Assistive technology such as driverless parking could be approved by April 2018.
Self-parking apps could soon get the go-ahead in the UK as the Highway Code is updated to incorporate the responsible use of driverless technology in cars.
A government consultation document seeks to allow the use of remote control parking apps which enables the driver to get out of the vehicle and enable autonomous driving into or out of a parking space from a handheld device. The guide acknowledges multiple benefits of the tech, including a reduced likelihood of colliding with other vehicles while manoeuvring into a parking space as well as reducing time spent searching for a space.
Manufacturers of automatically commanded steering function (ACSF) and related control devices will be required to meet UN performance standards and have a “dead man’s switch” if the tech malfunctions or the handheld device moves beyond 6m away from the vehicle.
Draft guidelines state drivers must not “attempt to use driver assist technology beyond what it is designed for” and maintain responsible driving behaviour. This would include the obvious legal permission to remove hands from the wheel while remotely parking a car. The proposed measures could come into force after April 1 2018. The current consultation period is open until January 30 2018.
Authorities will expand the Highway Code to “provide more comprehensive advice for drivers of automated cars and other road users” when “advanced automated systems” including commercially mainstream driverless cars “become available in due course,” the document adds.
As of March this year, drivers caught using a phone at the wheel will be slapped with a £200 fine and six points on their license. If taken to court, the maximum penalty is disqualification and a £2,000 charge. Hands-free devices have the thumbs up so long as there is no handling of the device while driving.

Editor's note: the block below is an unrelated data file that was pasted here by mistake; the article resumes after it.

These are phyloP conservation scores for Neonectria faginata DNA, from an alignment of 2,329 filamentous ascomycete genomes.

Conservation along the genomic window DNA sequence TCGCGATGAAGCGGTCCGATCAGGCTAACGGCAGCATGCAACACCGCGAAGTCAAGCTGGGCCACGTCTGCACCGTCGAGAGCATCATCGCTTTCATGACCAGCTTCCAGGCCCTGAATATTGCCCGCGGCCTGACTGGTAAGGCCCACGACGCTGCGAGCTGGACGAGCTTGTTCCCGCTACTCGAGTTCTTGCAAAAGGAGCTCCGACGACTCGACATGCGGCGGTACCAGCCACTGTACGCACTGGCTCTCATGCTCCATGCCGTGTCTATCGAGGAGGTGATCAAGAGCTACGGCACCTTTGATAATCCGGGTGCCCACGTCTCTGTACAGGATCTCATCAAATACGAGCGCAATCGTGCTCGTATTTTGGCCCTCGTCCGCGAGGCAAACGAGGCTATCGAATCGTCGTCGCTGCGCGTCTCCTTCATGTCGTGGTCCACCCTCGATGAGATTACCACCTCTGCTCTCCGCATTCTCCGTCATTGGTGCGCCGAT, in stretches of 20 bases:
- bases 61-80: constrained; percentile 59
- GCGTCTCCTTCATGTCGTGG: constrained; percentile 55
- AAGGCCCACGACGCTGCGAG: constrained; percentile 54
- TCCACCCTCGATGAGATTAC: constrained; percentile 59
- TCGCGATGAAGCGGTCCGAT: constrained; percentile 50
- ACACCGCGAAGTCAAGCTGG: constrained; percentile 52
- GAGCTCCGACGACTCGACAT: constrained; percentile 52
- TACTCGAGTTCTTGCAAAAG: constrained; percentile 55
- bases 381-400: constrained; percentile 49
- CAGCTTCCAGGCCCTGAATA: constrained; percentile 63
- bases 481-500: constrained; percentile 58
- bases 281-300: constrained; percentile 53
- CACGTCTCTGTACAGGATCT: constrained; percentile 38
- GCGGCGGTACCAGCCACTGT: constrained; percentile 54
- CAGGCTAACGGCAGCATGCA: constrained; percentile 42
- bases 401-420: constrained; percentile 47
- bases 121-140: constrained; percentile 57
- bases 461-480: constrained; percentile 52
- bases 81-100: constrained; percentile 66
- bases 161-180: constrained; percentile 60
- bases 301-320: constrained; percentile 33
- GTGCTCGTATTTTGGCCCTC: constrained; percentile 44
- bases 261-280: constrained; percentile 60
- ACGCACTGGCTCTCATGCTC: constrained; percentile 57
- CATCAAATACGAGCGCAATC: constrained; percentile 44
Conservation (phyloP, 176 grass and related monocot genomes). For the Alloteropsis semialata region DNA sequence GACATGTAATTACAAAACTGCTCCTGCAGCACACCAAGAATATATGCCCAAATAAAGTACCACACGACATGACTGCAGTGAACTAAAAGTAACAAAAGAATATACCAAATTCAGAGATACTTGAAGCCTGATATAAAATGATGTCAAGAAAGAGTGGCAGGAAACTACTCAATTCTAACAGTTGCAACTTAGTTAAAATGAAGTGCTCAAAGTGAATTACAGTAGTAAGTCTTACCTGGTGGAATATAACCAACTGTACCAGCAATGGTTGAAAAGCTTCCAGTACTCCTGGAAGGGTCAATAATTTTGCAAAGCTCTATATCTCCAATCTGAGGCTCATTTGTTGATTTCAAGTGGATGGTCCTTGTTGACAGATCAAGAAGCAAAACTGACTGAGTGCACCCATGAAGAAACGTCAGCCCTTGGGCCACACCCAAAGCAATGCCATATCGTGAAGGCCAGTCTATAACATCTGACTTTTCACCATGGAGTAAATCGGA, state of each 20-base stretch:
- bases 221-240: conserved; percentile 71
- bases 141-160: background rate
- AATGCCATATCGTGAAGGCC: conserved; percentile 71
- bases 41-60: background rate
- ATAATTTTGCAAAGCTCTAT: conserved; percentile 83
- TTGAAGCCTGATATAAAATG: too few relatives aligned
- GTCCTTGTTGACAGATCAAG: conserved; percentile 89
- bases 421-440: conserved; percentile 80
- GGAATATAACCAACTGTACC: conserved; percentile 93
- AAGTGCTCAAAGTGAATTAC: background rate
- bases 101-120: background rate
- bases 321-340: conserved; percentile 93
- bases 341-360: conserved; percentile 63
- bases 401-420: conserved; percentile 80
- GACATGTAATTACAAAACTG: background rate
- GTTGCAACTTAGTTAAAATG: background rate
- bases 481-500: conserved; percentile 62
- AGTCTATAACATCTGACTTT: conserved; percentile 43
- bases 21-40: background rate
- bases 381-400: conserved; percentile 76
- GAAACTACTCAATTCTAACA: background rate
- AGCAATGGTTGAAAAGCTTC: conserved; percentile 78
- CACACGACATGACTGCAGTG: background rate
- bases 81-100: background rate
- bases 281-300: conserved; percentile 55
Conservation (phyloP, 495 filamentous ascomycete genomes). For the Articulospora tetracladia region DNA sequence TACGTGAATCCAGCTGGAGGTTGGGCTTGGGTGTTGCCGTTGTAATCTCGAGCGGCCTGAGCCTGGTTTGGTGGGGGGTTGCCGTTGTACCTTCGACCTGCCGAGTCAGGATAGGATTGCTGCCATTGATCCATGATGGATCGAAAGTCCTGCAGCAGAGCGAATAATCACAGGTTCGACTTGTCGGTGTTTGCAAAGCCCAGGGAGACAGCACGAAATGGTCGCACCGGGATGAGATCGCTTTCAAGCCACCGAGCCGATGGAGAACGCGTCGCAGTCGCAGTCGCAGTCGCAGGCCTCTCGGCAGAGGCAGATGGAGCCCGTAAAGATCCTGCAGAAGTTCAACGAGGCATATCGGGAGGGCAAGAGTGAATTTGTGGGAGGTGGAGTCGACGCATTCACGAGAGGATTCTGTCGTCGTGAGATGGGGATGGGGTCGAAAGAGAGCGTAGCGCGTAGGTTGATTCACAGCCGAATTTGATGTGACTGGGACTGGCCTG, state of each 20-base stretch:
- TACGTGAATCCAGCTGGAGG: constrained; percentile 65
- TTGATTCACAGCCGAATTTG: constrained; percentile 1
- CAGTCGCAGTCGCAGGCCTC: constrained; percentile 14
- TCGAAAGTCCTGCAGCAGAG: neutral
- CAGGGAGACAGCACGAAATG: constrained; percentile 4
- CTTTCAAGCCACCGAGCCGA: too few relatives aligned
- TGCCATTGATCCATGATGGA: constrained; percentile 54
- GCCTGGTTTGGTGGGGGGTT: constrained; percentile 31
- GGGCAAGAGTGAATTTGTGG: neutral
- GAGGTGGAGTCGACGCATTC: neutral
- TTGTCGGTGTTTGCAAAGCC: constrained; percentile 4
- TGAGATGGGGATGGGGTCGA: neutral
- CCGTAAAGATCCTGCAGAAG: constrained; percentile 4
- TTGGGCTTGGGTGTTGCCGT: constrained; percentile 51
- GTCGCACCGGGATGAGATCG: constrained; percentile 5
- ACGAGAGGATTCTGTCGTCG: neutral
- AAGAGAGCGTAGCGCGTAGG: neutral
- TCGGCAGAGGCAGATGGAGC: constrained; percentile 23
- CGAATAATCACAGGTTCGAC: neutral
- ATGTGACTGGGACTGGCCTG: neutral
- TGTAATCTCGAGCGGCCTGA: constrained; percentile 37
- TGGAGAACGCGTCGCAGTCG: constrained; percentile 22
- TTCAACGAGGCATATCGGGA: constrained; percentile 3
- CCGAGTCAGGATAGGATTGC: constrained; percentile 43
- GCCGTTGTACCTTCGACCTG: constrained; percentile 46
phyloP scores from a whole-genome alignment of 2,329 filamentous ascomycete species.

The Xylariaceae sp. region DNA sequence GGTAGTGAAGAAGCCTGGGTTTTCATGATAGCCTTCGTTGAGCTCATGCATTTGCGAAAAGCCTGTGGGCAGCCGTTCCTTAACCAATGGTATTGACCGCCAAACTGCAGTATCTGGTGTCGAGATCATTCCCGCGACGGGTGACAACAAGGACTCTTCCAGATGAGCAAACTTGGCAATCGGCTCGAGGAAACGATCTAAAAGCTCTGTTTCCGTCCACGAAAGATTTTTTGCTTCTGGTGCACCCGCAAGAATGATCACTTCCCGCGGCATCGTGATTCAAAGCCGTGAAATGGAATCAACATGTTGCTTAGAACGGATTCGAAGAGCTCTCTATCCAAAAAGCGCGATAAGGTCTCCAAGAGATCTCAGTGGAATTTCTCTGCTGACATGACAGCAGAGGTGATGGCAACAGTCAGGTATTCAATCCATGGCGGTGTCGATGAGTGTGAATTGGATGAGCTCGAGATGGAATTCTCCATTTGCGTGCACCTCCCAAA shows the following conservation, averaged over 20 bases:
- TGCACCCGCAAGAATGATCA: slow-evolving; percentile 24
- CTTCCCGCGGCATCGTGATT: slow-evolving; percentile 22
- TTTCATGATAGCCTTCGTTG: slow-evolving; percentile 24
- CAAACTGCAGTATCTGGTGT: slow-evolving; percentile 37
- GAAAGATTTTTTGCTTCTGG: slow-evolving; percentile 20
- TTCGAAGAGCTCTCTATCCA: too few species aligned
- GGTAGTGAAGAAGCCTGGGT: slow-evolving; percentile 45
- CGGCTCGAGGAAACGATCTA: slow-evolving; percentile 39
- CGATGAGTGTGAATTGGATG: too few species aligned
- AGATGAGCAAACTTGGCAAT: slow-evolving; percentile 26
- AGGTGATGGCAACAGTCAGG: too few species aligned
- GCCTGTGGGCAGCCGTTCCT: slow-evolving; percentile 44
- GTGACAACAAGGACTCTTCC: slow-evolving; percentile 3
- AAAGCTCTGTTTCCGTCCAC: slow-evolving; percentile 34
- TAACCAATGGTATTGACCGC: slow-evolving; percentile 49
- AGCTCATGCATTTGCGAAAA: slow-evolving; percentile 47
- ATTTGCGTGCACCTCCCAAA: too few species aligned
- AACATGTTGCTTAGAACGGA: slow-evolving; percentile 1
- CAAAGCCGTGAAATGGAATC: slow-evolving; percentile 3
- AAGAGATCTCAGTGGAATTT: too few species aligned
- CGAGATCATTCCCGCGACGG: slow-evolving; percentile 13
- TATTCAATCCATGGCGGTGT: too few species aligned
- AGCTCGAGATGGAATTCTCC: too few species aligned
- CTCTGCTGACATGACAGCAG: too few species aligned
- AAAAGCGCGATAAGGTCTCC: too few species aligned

The consultation notes new measures are to “clarify appropriate use of [hands-free parking] technology, rather than to water down existing offences to use of mobile phone whilst driving.”
However, research shows drivers have become more, not less, confident about answering phone messages behind the wheel. One in five motorists surveyed by RAC in 2016 said they have sent an email while driving and 48% owned up to picking up their smartphone to talk, text or use an app on the road. A worrying 44% of 17-24 year-old drivers have taken photos and video while stationary in traffic. However, with companies such as Apple, Waymo, Volvo, Blackberry and Uber testing autonomous vehicles and Tesla already having released several driverless models, perhaps automation could make safer drivers of us all.
Emma Wright, Commercial Technology Partner at Kemp Little, a technology and digital media specialist law firm: “The fact that the UK Government has recognised the benefits of using this technology and is looking to change the law to accommodate this, is to be welcomed. This does, however, reflect the danger of blanket bans on use of technology. Legal change can never keep up with technological innovation and there will always be an opportunity cost when the two do not align.”